Feds take aim at government corruption
December 24, 2004
WASHINGTON – Former Connecticut Gov. John G. Rowland’s guilty plea Thursday to a felony charge makes him only the latest in what is a steadily growing number of federal corruption prosecutions focusing on government officials.
Although totals have not yet been released, the number of such cases pursued by federal authorities has grown by as much as 15 percent over the last four years, according to a Justice Department official, who spoke on condition of anonymity.
The increase, said the official, reflects the high priority placed on public corruption cases rather than a sudden spike in the number of dishonest politicians.
But the steady slide of high-profile public officials into ethical and criminal scandals risks fostering increasing distrust of government leaders.
“The government is wounded,” said Connecticut House Majority Leader James Amann. “It’s something most of us are concerned about. Most people have their hearts in the right place – to serve the public. But no matter how well you construct the laws and make the rules there will always be the ones who decide to break the law.”
In recent months, two northeast governors have resigned in disgrace and a presidential cabinet nominee withdrew his name in a swirl of controversy over a nanny-housekeeper he employed.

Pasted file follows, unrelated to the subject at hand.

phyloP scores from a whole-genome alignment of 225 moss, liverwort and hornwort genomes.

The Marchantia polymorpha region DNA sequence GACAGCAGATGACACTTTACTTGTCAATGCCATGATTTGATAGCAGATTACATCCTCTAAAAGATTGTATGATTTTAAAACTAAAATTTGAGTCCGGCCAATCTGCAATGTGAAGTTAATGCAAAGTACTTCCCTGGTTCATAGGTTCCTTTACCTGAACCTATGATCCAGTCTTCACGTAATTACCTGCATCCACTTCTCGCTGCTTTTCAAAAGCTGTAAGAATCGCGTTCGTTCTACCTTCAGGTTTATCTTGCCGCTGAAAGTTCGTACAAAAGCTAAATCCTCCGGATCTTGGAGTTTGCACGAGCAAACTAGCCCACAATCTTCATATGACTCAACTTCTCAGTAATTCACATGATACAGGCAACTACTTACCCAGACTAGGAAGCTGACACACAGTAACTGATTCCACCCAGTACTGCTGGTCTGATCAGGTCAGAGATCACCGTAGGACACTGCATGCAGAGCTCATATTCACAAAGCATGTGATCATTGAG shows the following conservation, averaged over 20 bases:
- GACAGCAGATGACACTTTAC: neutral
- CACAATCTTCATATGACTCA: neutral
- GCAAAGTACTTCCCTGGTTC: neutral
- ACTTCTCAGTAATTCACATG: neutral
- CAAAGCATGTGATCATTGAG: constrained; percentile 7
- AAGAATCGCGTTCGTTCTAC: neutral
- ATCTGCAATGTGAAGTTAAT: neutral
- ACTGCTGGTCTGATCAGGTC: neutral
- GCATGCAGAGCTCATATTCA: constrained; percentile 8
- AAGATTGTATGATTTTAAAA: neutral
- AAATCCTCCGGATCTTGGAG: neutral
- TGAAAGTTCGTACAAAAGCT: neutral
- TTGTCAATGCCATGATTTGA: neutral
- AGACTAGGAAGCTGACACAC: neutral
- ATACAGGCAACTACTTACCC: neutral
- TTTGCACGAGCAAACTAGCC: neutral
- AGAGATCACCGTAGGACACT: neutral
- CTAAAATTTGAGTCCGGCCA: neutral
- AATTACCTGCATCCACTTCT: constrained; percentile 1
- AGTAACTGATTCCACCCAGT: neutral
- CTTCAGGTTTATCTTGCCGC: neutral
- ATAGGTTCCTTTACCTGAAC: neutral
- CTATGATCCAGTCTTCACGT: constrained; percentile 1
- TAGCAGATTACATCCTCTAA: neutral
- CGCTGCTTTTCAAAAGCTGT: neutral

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Ethical missteps, ranging from improper campaign contributions and gifts to racketeering and tax fraud, also led to the downfall of former U.S. House Speaker Newt Gingrich, R-Ga., former Sen. Robert Torricelli, D-N.J., and Rep. James Traficant, D-Ohio.
And in a case that rocked the nation, former President Bill Clinton’s dalliance with a White House intern led to his impeachment by the House. But he survived a Senate trial and finished his term in office.
In the most recent cases:
n Rowland pleaded guilty to one count of conspiracy to steal honest service in connection with a two-year investigation into corruption in his administration.
n New Jersey Gov. James E. McGreevey stepped down after acknowledging that he’d had an affair with another man.
n Former New York Police Commissioner Bernard Kerik withdrew his name from nomination as homeland security secretary after revealing he had not paid all required taxes for a family nanny-housekeeper and that the woman may have been in the country illegally.
In 2000, federal authorities indicted 1,000 public officials, according to Justice Department statistics.
By 2002, the number had increased to 1,136, while the 2003 figure, not yet released, stayed relatively stable. The 2004 total will be up again, reflecting up to a 15 percent increase over the 2000 figure, said the Justice Department official.
However, he added, “I don’t think there is more public corruption than 10 years ago or 20 years ago. I think we’re doing a better job of finding it and prosecuting it.”